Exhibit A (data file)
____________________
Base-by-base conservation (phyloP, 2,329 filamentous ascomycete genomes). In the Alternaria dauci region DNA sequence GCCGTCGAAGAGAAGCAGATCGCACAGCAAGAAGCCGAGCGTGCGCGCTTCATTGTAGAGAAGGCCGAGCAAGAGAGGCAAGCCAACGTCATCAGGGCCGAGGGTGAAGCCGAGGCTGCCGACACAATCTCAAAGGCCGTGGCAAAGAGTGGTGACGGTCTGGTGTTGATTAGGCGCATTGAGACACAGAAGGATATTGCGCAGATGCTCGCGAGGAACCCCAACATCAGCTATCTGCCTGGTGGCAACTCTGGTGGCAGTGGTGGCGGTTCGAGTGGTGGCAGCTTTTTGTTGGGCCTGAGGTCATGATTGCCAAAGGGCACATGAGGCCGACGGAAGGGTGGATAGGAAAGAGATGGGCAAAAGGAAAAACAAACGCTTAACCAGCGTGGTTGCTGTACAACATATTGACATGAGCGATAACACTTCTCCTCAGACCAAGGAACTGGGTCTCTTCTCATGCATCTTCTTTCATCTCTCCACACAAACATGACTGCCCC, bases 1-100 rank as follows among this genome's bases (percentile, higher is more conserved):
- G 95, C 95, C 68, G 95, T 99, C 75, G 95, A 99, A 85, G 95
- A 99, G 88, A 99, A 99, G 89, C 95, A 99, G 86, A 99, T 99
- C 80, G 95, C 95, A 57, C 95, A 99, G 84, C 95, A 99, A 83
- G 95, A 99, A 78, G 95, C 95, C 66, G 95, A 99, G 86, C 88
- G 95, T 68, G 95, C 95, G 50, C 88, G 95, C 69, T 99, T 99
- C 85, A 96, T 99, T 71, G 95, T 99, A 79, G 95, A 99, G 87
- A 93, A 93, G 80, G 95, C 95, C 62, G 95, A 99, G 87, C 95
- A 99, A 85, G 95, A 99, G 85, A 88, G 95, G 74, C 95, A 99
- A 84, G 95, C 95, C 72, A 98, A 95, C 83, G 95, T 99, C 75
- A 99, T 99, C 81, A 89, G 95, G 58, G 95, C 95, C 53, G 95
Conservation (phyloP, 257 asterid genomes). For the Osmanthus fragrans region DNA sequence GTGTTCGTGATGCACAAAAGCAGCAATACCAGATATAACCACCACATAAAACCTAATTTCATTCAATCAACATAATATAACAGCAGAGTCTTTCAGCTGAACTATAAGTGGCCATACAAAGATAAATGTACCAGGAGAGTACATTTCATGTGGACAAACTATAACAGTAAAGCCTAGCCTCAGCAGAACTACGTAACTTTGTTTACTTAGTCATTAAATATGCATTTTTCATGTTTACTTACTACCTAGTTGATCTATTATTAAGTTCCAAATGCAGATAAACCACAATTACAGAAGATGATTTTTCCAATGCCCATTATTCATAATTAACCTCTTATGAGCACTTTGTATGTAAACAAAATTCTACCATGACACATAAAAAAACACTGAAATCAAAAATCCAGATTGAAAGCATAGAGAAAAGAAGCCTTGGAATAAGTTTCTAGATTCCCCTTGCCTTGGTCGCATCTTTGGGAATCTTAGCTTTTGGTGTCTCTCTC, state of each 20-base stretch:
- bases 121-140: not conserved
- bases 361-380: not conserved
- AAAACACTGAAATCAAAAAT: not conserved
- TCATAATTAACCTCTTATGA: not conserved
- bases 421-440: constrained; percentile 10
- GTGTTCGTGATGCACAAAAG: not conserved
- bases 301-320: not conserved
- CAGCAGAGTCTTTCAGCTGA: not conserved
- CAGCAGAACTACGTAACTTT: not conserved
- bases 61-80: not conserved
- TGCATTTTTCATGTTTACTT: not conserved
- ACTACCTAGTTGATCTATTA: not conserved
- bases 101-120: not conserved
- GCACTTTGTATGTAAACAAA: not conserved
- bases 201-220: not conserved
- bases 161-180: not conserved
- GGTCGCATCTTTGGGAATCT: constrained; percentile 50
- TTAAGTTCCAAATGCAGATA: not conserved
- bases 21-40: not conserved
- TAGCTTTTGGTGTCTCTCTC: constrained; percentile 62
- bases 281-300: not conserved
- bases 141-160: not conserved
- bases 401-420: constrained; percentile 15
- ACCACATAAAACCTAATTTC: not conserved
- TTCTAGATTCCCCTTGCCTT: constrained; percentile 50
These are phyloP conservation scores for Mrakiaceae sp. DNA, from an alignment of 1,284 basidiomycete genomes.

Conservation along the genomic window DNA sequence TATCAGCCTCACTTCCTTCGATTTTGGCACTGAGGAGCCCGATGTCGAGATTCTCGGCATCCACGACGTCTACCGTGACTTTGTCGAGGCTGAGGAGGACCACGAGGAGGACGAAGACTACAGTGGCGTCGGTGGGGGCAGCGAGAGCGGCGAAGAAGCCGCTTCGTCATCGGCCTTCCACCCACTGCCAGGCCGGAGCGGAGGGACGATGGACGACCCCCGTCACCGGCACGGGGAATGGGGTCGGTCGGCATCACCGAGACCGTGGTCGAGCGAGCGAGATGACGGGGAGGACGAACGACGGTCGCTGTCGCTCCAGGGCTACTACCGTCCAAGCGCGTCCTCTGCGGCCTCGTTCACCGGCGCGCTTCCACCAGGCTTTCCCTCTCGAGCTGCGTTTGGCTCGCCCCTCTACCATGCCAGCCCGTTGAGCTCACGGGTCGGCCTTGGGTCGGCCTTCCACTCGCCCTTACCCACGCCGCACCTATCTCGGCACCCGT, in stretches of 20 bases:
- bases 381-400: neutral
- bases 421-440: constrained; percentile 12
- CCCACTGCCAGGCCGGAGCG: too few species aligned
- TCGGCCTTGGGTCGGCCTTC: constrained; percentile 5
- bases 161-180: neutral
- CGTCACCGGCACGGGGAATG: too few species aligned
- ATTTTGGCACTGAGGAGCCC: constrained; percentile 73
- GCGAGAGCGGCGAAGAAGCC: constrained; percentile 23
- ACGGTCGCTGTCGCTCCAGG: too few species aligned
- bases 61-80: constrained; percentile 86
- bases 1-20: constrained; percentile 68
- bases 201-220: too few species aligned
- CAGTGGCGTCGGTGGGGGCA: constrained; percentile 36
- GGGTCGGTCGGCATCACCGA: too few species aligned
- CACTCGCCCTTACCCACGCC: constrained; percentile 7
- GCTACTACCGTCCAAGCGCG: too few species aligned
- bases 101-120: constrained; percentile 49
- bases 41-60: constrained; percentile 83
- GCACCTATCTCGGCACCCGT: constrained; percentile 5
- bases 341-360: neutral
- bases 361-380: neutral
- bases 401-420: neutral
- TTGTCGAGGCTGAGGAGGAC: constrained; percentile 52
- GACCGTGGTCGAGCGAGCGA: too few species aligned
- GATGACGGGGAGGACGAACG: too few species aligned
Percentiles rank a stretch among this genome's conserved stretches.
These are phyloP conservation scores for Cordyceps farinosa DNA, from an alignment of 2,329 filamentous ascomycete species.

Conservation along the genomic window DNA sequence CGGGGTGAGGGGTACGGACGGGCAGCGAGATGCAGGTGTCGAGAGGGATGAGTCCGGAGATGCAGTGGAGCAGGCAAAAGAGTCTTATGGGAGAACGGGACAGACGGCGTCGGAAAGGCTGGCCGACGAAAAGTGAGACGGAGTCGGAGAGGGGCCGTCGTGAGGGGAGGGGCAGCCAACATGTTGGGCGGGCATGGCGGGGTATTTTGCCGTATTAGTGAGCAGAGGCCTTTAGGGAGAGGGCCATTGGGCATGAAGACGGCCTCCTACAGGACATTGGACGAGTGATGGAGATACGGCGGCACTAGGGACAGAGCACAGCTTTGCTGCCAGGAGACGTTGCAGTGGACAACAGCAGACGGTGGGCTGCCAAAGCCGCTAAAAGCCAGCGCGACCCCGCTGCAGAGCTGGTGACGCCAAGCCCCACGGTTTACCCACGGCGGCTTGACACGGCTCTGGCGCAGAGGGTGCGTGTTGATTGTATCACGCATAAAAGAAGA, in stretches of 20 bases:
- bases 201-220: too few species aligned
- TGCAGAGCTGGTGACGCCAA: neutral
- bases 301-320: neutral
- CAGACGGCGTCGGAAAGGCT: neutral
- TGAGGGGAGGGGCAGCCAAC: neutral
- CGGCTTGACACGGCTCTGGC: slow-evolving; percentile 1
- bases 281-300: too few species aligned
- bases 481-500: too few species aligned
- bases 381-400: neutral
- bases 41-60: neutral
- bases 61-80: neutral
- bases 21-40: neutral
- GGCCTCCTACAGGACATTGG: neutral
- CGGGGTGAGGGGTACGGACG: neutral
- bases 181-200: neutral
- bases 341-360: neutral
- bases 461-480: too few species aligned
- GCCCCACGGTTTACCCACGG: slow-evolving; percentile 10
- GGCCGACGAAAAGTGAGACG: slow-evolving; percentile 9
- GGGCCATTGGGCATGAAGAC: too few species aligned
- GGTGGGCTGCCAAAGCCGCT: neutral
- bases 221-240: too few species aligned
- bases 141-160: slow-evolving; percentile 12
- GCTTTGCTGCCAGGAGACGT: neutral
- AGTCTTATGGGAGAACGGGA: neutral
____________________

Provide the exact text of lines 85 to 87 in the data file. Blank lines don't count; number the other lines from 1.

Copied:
- GCCCCACGGTTTACCCACGG: slow-evolving; percentile 10
- GGCCGACGAAAAGTGAGACG: slow-evolving; percentile 9
- GGGCCATTGGGCATGAAGAC: too few species aligned